Nike Exits the Golf Equipment Industry

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If Tiger Woods returns to the PGA Tour, he won’t be using Nike golf clubs.

Nike announced Wednesday that it will be ditching its golf equipment line of clubs, balls, and bags. Instead the company will focus on accelerating innovation in its golf shoes and apparel.

“We’re committed to being the undisputed leader in golf footwear and apparel,” say Trevor Edwards, President, Nike Brand. “Will achieve this by investing in performance innovation for athletes and delivering sustainable profit growth for Nike Golf.”

There were rumors about Nike leaving the golf equipment industry. Nobody thought it would happen this quickly though.

Rumors sparked last week when there was a massive price drop in Nike products. Drivers were slashed in price from between $349.99 and $499.99, to $149.99 each. Fairway woods and hybrids were also reduced to $99.99 and $89.99, respectively.

It comes as a shock that one of the biggest global brands in the world couldn’t make golf hardware work. And now there’s a question of what will happen to some of the players Nike still has on their books. Tiger Woods, Rory McIIroy and Michelle Wie, among other tour professionals, will have to find high-dollar sponsorships somewhere else.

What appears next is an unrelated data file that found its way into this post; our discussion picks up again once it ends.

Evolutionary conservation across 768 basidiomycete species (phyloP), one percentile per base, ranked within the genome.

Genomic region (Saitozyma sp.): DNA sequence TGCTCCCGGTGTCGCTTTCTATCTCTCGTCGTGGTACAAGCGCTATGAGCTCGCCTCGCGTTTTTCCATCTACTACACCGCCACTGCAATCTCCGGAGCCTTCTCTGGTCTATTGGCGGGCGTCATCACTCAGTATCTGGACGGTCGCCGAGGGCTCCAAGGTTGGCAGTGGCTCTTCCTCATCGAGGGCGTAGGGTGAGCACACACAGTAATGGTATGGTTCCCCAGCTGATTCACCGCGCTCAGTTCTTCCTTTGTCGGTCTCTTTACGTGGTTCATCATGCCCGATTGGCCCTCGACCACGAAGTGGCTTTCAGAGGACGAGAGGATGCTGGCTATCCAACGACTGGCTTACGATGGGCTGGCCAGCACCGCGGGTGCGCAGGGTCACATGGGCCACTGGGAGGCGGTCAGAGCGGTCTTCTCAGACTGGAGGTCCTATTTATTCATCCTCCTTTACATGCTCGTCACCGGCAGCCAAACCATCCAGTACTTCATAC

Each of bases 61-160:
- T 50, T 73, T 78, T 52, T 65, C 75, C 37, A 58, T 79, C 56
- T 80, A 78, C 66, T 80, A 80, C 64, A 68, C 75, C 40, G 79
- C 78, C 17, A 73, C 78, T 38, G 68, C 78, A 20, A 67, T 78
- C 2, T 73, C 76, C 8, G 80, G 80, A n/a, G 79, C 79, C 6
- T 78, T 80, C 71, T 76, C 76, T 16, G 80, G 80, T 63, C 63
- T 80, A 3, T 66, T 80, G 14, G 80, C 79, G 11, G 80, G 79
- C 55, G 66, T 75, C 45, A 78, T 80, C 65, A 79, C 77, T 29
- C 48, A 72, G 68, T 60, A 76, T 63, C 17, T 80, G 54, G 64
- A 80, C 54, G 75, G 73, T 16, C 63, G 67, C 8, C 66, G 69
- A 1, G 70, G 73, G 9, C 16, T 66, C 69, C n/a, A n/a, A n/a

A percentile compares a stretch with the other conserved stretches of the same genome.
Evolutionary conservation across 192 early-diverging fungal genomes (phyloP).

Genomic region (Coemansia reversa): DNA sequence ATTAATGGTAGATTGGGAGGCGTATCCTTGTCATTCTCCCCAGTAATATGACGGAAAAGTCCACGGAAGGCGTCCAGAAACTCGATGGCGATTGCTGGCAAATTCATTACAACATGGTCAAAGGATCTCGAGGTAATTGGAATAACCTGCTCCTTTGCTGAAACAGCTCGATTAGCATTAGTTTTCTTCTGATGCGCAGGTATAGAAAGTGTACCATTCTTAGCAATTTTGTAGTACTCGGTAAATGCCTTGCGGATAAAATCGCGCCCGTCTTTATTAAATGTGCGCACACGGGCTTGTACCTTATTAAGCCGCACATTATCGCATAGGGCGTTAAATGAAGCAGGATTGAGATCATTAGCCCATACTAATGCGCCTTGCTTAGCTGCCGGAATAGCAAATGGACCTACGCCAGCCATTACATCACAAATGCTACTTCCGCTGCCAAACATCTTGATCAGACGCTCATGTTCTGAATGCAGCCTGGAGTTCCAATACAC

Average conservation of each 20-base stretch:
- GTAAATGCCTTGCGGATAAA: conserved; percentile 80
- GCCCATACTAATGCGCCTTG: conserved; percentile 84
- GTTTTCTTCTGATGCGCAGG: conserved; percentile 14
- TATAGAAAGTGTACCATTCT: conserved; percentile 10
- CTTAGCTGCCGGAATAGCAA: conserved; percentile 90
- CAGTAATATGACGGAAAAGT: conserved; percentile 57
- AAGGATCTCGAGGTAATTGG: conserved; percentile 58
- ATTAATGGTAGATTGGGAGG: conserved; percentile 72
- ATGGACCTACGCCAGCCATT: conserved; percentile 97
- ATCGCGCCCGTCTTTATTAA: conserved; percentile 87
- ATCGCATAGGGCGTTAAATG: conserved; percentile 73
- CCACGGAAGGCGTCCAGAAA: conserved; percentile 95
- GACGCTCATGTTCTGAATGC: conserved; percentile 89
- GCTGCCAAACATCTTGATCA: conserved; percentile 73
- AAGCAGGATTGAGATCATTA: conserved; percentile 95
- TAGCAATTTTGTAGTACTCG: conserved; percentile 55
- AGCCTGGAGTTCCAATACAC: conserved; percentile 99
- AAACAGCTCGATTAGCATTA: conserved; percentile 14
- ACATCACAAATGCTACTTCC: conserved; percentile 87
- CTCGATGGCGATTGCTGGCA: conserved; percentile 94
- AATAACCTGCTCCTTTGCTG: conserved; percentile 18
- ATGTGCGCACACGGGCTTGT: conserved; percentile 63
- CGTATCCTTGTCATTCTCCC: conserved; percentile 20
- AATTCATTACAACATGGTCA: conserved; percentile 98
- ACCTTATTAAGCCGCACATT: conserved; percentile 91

Let’s face it. Tiger Woods made Nike Golf what it is today. His celebrity status created the brand and sold apparel to consumers worldwide. Even though a comeback looks unlikely, Tiger will undoubtedly still be draped in Nike clothes. Tiger’s agent confirmed they will just have to find new equipment for his bag.

As for Rory, he signed a multi-million dollar deal to sport Nike products from head to toe for years to come. Where does he go for golf clubs though? Perhaps he will return to Titleist or try Callaway. It’s hard to point to TaylorMade since Adidas is trying to sell the unprofitable brand. TaylorMade has recently been cutting back on its sponsorships.

And what will Michelle do? She signed with Nike just a week before her 16th birthday in 2005. The contract was reportedly worth more than $10 million per year. She’s likely to still wear Nike apparel and footwear but will have find a separate equipment sponsor.

The transition to a new set of clubs will be difficult for the players. But in Tiger and Rory’s case, it isn’t something they haven’t already done before.

As for Nike, golfers aren’t particularly sad to see the company leave the market. People complained that the designs were tacky – the clubs never really resonated with golfers who prefer a more classic, traditional look and feel.

Maybe this is what happens when you make golf clubs silly colors.

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